May 30, 2017 at 4:34 pm  •  Posted in Dave's Blog, Featured by  •  0 Comments

I’m sure it’s just a coincidence that yesterday was a gloriously sunny, warm day here on Salt Spring; that the Greens announced they were casting their lot (and support) with the New Democrats to form a new government in British Columbia; and that angry, dark clouds are skidding across the sky today accompanied by the rumble of thunder and occasional bursts of rain.

I’m not sure Christy Clark’s people see it that way, mind you…

So, in the immortal words of Austin Powers, “What does it all mean, Basil?”

Pick up a paper, turn on a talk show, or check your social media feeds and you’ll be inundated with columnists, commentators, pundits, protestors, partisans and political scientists all proclaiming that they have the answers you seek. They’ve read the entrails, they’ve seen the future, and as always, they’re here to assure you that their (crystal) balls are biggest.

This is a perfect time to remind you of the wisdom of William Goldman — author, scriptwriter and the genius who gave us “The Princess Bride.” He also gave us a memoir of his career in Hollywood that I contend is also the best textbook on politics ever written — show business politics making the politics of politics look like child’s play by comparison. It is called, “Which Lie Did I Tell?”

(The title is not autobiographical…it comes from a story Goldman recounts in the book about a slippery Hollywood producer.)

In the book, Goldman contends that the reason so many Hollywood pictures flop at the box office is because nobody knows anything. Studio heads, producers, directors, actors, writers, crews and just about anyone associated with the making of motion pictures, he argues, will never admit that because:

  • There’s so much money at stake, Hollywood movies costing what they do to make
  • In the case of studio heads, their jobs — which they are destined to lose eventually, anyway — are on the line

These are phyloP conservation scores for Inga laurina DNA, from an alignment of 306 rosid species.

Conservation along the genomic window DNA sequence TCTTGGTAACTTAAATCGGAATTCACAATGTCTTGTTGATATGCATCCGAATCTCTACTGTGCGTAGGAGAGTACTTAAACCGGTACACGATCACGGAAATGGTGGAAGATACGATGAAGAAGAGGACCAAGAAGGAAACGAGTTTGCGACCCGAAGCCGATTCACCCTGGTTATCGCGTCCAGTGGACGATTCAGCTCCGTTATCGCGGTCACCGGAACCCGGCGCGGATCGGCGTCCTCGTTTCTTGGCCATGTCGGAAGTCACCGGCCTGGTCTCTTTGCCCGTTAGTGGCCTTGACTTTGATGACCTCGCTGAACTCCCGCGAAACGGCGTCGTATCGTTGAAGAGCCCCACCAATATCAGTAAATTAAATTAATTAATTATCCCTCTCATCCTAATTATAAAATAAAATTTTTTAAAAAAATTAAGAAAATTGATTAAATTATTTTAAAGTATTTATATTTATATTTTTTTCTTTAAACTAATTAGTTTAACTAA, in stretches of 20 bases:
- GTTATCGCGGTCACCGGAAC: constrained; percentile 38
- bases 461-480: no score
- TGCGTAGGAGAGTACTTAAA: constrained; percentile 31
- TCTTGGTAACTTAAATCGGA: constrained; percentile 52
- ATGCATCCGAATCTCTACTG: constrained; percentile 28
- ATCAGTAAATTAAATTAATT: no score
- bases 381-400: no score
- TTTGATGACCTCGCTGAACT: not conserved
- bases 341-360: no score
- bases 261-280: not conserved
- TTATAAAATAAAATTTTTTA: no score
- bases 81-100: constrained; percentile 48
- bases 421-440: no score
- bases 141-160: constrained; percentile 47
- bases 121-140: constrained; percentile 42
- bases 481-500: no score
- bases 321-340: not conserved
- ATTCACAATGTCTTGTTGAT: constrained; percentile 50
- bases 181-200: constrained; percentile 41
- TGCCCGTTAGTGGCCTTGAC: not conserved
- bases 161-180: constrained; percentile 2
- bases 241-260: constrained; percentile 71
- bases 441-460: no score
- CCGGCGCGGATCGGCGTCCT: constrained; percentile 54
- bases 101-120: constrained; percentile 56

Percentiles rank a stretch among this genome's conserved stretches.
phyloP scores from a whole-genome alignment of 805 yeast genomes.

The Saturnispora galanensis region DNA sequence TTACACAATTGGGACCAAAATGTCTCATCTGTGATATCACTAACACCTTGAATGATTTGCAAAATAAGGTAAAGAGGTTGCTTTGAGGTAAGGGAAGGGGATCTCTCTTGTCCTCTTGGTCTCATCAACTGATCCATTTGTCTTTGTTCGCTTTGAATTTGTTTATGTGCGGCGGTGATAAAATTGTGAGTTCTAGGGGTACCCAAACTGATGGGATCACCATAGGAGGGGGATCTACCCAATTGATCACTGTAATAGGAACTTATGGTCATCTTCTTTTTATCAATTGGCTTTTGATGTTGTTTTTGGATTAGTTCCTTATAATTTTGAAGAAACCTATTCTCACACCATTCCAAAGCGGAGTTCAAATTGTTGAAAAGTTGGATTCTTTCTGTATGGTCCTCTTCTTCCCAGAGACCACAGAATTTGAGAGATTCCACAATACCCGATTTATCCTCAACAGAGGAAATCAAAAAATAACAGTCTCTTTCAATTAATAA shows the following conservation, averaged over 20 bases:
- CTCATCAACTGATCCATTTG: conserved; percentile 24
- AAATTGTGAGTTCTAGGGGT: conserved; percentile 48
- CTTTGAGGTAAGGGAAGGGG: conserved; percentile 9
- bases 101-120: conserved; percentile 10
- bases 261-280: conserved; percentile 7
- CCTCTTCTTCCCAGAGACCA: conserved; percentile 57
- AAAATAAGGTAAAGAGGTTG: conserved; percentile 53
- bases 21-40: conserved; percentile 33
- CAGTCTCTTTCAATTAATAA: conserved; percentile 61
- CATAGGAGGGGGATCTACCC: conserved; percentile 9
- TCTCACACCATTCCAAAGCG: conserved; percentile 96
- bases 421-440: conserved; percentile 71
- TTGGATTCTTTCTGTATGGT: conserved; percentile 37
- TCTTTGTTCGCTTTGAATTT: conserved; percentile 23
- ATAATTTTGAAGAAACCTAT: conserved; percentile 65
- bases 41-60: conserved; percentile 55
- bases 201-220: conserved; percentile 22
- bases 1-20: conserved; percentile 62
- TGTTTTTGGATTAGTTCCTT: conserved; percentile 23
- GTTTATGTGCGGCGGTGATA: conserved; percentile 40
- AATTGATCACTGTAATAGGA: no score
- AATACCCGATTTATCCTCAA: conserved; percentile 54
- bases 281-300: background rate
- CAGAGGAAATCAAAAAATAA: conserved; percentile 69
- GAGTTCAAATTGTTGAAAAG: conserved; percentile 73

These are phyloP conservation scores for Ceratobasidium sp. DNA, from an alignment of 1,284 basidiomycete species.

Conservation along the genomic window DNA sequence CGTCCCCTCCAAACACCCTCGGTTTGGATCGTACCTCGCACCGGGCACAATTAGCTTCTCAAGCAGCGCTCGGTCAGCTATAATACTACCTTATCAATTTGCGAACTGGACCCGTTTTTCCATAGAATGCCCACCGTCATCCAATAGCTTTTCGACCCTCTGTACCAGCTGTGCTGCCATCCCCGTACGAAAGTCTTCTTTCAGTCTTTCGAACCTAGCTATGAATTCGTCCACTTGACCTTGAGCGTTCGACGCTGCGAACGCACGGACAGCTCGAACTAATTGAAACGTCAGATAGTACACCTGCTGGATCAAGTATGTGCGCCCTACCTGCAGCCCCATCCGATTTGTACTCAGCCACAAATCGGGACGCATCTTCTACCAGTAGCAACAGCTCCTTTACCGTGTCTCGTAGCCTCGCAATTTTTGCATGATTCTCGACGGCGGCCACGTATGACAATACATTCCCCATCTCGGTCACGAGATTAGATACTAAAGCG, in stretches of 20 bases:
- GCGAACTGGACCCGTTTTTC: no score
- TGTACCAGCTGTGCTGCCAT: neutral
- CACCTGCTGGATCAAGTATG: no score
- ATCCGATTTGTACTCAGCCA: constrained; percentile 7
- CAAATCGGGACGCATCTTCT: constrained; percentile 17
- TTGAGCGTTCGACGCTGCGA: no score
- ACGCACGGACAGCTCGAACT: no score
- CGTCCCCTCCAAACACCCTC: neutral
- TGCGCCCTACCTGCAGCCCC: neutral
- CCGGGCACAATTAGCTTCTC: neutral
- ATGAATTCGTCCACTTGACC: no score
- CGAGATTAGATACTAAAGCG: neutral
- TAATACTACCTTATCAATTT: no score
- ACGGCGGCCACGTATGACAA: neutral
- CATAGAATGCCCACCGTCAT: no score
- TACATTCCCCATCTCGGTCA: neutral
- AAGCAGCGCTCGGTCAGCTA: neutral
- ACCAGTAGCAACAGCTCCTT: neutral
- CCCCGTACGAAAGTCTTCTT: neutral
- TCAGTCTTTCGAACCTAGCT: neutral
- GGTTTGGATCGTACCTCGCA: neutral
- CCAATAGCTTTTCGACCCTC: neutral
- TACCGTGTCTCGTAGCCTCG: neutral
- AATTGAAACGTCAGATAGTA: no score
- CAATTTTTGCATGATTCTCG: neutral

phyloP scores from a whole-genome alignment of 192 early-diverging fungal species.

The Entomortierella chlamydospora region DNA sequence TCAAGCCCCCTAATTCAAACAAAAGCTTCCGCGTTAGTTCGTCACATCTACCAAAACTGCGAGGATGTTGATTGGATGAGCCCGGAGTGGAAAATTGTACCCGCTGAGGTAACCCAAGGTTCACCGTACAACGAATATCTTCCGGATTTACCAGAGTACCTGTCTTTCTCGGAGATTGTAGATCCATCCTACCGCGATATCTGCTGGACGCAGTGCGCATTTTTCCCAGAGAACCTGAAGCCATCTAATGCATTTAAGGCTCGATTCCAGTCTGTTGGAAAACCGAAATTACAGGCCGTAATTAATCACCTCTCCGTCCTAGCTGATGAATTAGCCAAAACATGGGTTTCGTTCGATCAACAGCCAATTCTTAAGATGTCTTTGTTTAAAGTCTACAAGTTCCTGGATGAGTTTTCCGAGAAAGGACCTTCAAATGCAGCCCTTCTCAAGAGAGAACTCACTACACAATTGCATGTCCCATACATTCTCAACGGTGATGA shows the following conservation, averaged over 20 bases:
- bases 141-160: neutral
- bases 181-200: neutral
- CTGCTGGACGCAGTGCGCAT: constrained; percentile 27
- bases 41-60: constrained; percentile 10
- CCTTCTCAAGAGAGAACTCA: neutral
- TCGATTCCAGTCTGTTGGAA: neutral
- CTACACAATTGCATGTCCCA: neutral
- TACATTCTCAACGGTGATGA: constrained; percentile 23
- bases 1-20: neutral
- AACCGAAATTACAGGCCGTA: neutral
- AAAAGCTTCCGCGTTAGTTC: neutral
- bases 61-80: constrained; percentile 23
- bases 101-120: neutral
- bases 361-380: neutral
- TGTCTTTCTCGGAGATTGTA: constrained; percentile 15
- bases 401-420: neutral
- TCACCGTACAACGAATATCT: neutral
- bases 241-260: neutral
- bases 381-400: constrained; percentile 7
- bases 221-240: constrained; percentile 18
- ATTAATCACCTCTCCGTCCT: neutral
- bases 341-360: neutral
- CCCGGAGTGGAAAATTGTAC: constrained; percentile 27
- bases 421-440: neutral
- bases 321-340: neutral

• And ego — who wants to admit they don’t know what they’re doing?

But they don’t! They don’t know when they see a script whether it’ll turn into a hit. Even if it feels like a likely contender today, it takes so long to make a movie that they don’t know whether the moviegoing public’s tastes will have changed by the time it hits the theatres. There are a thousand reasons why it might bomb and no clear reason why it won’t. But….if it works, it’ll make so damn much money that it’ll cover the losses on all the studio’s other pictures that bomb this year, and everybody keeps working for another year!

Dave, what the heck does this tangent you’re on have to do with the BC Greens and NDP teaming up to oust the Liberals, you ask? And where do we all go from here?

I don’t know! And neither does anybody else you’re hearing from today — not that they’re likely to admit it. I mean, I know why I wrote about William Goldman: to make the point that when it comes to politics, much like show business, much of the time nobody knows anything.

Nobody knows whether this is a deal that will last for a full, four-year term of office or fall apart before summer. (The fact is, most minority governments last a little less than two years on average.)

Nobody knows what this “deal” between the NDP and Greens actually will turn out to be, over time — only what it won’t be. It is neither a coalition nor a partnership. The Greens have merely committed to supporting the NDP on confidence votes and budget votes. That commitment is important, yes, but it hardly guarantees the NDP any more security than if Andrew Weaver had said to John Horgan, “Well, y’know, I think we’ll take this on a case-by-case, vote-by-vote basis.” It’s a little better than that, but not much.